Boys are better at math!
Girls are better at reading!
Boys shouldn't play house, or cooking or cleaning. They should play going to work, or fireman, because they need to move around more. Boys will be boys!
Girls aren't as strong as boys, and they are the ones to grow up and have babies, they need to learn how to nurture, and keep a house.
You can't be smart and pretty. You can't, you can't.....
Let's be honest there are a LOT of stereotypes about young kids, and how they should play, and who they can grow up to be, and roles for each gender. And it can be annoying, it can be used to justify behaviors, but it can also create disparity in learning.
What does that mean, disparity in learning? A simple way to say it is unequal opportunities, and unequal success. If you are told you aren't going to be good at growing potted plants, and you are shown books of people like you killing potted plants, and you hear your grandparents talking about no one in your family can grow potted plants; then you tend to not have any interest in the subject. You know it's not for you, and you will be terrible at it, and you will fail, so why try?
The same thing occurs with stereotypes of learning, even though we know that math, and reading are learned skills. And we know that to master a skill we need to practice it. It's a brain thing, not a gender thing. We see that kids start out with a more level playing field, we do see differences as they get older, and go through the school system.
And it's not the gender, it's assumptions, and it's the opportunities, and it's the unsaid biases (sometimes that are said out loud also). We need to understand that these are skills, that are taught and practiced. When you spend more time reading - you are a better reader. When opportunities are created for students to read more, they are better readers. Same with math, and science, and social studies ect.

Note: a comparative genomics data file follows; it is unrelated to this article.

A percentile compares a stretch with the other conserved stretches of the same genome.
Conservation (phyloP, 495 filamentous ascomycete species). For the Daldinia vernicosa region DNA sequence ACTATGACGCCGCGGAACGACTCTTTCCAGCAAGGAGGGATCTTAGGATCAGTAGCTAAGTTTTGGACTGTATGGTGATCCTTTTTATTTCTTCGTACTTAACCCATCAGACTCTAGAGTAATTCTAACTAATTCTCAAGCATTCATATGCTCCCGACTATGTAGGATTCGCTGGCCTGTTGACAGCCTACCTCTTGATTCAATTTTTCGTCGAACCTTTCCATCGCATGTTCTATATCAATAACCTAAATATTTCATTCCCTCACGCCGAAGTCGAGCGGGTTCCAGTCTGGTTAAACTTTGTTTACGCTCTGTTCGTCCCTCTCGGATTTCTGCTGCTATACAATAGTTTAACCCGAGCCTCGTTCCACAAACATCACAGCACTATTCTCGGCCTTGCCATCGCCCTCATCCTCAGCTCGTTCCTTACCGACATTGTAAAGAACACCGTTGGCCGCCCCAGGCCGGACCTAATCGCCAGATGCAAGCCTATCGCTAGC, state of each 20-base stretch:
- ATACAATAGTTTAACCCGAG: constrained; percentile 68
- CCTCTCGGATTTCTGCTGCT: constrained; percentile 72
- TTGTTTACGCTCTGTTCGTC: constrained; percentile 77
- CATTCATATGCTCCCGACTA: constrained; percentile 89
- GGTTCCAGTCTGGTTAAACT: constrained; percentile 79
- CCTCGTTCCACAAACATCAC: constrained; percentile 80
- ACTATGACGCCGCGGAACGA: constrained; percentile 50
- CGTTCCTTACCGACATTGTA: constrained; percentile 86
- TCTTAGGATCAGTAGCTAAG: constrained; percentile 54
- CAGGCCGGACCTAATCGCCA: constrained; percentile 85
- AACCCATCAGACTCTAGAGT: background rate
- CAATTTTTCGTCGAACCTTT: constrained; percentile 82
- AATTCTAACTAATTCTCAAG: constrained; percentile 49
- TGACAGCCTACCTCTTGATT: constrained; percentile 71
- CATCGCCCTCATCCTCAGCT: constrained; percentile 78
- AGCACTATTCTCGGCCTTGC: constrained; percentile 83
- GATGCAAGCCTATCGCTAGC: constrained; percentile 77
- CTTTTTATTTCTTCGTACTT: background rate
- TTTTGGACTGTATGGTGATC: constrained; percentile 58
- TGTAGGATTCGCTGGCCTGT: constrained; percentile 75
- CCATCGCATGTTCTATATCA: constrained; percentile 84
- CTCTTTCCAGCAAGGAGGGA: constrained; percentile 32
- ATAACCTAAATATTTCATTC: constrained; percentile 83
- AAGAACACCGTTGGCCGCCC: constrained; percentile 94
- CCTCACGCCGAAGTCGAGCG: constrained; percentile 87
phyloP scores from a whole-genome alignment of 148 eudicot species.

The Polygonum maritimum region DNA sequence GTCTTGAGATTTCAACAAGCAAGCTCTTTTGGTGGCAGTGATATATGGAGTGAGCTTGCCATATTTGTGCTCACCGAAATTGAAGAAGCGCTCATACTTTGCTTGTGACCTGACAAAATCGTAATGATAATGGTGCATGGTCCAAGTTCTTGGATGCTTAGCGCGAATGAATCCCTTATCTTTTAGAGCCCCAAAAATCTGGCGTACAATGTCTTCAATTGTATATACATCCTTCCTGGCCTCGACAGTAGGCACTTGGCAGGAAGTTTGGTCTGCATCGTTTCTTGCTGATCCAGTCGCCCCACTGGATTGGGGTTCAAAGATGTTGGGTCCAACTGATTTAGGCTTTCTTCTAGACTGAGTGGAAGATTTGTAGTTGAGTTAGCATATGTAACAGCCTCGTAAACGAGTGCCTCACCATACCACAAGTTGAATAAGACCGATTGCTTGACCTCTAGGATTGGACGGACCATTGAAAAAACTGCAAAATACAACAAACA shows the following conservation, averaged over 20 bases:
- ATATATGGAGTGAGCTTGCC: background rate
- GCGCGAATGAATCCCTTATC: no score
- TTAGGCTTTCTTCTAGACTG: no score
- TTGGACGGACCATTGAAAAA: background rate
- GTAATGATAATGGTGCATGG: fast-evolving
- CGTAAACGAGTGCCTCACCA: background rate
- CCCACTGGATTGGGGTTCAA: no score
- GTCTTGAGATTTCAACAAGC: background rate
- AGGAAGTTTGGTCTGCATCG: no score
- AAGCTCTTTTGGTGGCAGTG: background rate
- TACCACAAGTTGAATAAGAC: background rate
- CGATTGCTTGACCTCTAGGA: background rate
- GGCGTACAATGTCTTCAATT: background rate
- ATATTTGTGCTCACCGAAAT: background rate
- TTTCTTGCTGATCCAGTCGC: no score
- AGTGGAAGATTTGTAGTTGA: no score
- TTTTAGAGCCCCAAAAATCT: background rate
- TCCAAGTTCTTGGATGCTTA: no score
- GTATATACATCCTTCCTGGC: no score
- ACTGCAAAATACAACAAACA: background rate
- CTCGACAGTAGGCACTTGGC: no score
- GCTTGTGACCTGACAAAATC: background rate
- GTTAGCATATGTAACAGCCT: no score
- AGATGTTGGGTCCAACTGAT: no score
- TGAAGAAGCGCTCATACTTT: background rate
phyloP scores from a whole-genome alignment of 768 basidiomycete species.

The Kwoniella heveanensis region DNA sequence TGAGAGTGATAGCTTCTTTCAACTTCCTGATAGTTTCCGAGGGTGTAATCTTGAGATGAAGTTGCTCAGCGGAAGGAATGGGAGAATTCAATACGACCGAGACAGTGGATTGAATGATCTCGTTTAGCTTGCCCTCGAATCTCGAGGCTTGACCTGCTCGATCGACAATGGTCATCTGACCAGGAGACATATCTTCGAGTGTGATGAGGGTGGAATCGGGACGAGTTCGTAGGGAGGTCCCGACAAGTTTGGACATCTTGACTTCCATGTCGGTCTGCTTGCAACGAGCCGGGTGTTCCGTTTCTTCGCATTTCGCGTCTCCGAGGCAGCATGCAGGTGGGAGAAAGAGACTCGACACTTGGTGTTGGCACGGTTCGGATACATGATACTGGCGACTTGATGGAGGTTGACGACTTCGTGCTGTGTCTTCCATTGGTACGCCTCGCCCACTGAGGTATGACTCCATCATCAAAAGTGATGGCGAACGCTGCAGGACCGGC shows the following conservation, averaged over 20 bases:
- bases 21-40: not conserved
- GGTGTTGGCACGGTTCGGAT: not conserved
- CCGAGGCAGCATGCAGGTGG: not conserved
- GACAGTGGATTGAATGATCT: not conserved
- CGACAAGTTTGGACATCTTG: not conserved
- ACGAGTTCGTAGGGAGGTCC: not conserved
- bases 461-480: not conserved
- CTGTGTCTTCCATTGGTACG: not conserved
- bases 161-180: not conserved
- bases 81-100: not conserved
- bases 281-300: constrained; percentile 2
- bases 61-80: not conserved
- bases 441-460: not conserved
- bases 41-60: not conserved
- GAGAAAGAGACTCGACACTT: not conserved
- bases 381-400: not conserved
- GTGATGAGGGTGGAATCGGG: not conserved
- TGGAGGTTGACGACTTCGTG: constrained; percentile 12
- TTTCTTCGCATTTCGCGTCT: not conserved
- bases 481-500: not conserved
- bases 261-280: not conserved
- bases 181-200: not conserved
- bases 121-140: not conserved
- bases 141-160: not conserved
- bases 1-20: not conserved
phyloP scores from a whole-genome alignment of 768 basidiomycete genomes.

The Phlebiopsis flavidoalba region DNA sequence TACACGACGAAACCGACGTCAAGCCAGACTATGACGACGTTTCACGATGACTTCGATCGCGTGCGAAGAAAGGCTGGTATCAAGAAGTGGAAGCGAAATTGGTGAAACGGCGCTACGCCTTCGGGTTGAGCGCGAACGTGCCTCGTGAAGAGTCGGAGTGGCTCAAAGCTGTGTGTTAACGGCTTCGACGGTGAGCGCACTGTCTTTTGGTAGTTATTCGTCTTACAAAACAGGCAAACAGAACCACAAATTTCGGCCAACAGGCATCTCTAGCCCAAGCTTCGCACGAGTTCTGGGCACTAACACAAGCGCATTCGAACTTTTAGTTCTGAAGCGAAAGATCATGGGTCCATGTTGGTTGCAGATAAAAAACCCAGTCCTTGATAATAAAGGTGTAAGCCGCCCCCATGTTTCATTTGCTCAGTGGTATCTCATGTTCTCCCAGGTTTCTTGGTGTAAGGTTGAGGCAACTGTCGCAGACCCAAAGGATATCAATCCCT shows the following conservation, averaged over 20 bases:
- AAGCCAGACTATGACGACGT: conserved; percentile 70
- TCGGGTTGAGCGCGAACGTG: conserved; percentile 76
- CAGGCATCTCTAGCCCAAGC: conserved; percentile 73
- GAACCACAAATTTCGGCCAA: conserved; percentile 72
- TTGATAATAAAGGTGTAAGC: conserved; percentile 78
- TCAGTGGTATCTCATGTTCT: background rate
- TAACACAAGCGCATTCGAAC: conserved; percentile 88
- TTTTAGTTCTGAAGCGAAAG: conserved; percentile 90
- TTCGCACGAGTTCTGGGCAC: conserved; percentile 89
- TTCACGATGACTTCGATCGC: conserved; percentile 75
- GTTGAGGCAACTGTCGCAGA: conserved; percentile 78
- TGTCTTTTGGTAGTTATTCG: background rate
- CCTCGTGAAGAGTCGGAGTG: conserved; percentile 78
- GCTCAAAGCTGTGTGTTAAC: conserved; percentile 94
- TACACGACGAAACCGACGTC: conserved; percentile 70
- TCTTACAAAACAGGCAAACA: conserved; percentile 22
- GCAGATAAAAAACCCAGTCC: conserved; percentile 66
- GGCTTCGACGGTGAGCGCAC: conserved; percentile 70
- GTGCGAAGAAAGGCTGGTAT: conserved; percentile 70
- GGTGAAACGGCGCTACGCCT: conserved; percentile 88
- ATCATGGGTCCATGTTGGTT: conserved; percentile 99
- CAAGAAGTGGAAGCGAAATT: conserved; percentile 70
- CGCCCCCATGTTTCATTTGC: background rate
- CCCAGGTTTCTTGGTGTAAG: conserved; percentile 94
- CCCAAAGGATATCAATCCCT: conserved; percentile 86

We know what's not working, and testing it further isn't going to solve the issue. Providing kids the opportunities to excel in skills, and to have fun doing it, works. It can be providing kids a "carrot" read X number of books, and get a pizza party. Or we also know that when we have a girls club, and a boys club, and they are given opportunities to try, learn, and succeed, that we often see different results.
Often it's less about needing a new way to "teach math" (I'm looking at you common core) but instead about removing the assumptions and the stereotypes; and then providing a place to practice. You wouldn't expect the school basketball team to go win the championships and never practice. How can you expect the students to win scholarships in academics, without the extra practice focus?
And don't even get me started about how boys and girls grow up to be men and women, that live in houses, and need to eat, and keep it clean; and often have children of their own, that they have to raise.
Safe and happy travels!
Have you checked out Over The Bay Pre-K yet? It's a virtual Pre-K Classroom and it's affordable too!
We know the key to success starts way before school, and Pre-K to the end of Third Grade is the significant foundation for learning success.
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